Everything You Ever Wanted to Know about RV's (but were afraid to ask)
We are at a festival of some kind. The citizens of this planet call themselves Pomonians. The inhabitants worship a god of commerce idolized by large fossil fuel guzzling luxury recreational vehicles. They also age at an alarming rate; very few citizens appear to be under sixty. Pomonians rely heavily on a primarily grease-based diet for sustenance. We eagerly await our return to civilization.
Doing field audio for HGTV sure does lead you down some interesting paths. A week in Pomona covering an RV road show certainly can alter one's perception of things. We toured twenty-some RV's in seven days. The Pomona fairgrounds had been converted into an oasis for the aged outdoorsy types. With RV's as far as the eye could see.
For the first couple days it was kind of quaint. A chance to get out of LA and see what life is like outside the city. These are Real People. This is America. This is everything our notion of freedom stands for. Elderly rednecks chugging beer while shopping for giant luxury diesel-engined machines to carry them out to the desert where their joints won't ache.
Old people like the heat. That's why RV shows are in places like Pomona. Late October in Southern California is usually great weather. In fact it was, everywhere except Pomona. Too far to the east to catch the ocean breeze, but just west enough to catch that fine city smog, it was alwasy hot and humid. I could feel a layer of grime coating me by the end of each day.
Pomona must be the capital of the fast food world, or if not, it certainly should hold some sort of world record for grease. Trying to find a nice, healthy Caesar wrap was almost impossible. They had every kind of drive-thru chain you could name, and usually two or three of each. Pomona has not one, but two Sizzler's. This in a town that doesn't even have a main street.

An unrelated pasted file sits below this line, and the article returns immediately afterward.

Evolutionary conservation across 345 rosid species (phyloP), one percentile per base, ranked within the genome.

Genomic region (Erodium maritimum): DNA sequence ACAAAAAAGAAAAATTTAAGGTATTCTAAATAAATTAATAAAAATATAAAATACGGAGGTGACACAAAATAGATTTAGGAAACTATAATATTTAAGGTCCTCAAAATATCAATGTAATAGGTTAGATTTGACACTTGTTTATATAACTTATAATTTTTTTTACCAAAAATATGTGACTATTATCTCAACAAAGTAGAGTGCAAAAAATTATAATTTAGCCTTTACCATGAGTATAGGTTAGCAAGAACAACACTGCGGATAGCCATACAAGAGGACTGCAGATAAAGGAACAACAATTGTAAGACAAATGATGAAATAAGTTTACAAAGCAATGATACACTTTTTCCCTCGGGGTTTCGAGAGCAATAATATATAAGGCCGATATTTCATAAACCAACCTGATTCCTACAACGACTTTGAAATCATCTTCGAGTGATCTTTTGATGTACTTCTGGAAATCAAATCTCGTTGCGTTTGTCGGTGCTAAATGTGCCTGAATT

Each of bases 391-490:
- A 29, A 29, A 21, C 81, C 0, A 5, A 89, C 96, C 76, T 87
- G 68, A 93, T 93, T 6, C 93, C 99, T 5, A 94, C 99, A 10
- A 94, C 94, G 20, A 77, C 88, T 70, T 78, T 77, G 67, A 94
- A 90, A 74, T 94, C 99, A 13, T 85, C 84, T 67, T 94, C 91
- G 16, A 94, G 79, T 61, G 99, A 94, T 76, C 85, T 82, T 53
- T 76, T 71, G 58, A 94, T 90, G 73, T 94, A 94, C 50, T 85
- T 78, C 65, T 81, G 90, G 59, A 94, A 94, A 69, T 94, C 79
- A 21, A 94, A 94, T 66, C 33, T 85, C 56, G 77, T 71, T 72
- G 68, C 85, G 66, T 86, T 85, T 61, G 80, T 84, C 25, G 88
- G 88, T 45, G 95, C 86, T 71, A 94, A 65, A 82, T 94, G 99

I think I hit the quaintness wall at about day four. What had at first seemed cute and provincial about these people had now become irritating. All I saw were obnoxious confused old people wanting to know what we wuz takin' pictures fer.
And RV's as far as the eye could see, oh god, as far as the eye could see.
Roving from one RV to the next, patrons felt the need to shout at one another even though they stood side by side. They drank beer all day, then climbed into some monstrously huge American-made vehicle and barreled down the road just as the sun went down, blinking through their bleary cataracts.
The air was heavy with testosterone. RV salesmen live their whole lives on the road. Fast food and motel rooms. Sports and beer. Men with a capital "M." They kept inviting us to come to a cowboy bar with them, like that wouldn't have been a bad idea every step of the way.
Mic-ing up those salesmen turned out to be a true test of patience. I use a wireless mic, meaning I have to run a cable down their shirt and hide the transmitter in their pocket. They really liked it when I tucked in the slack.
By the end of our trip I was truly done with the human race. I could understand why other countries might hate us so much. We are one goddamn obnoxious nation.
We wrapped on a Saturday.
The Custom Couch stand was handing out blue icee's. It had finally cooled off, out of the triple digits for the first time all week. A genuine calypso band was playing, but they'd changed the lyrics to fit the "RV" theme. It was kind of an odd site to see hordes of old white people milling about while a Jamaican Rastafarian sang:
"If you want to be happy for the rest of your life
But by then nothing I saw could really shock me. I'd seen RV's outfitted with white leather, king size beds, and 40-inch plasma flat screens that came out of the ceiling. There was even one that talked. And I'd seen century-old toothless honkys plopping down the half a million dollars it cost to buy one. America is truly the land of opportunity.
I looked back on all I had learned while in Pomona, and one thought stuck out clear. The superficial culture of Los Angeles is at least culture of some kind, which is more than could be said of Pomona. Like we wrote in the card we bought for our fearless producer, "thanks is not enough, but a week in Pomona sure as f*ck is."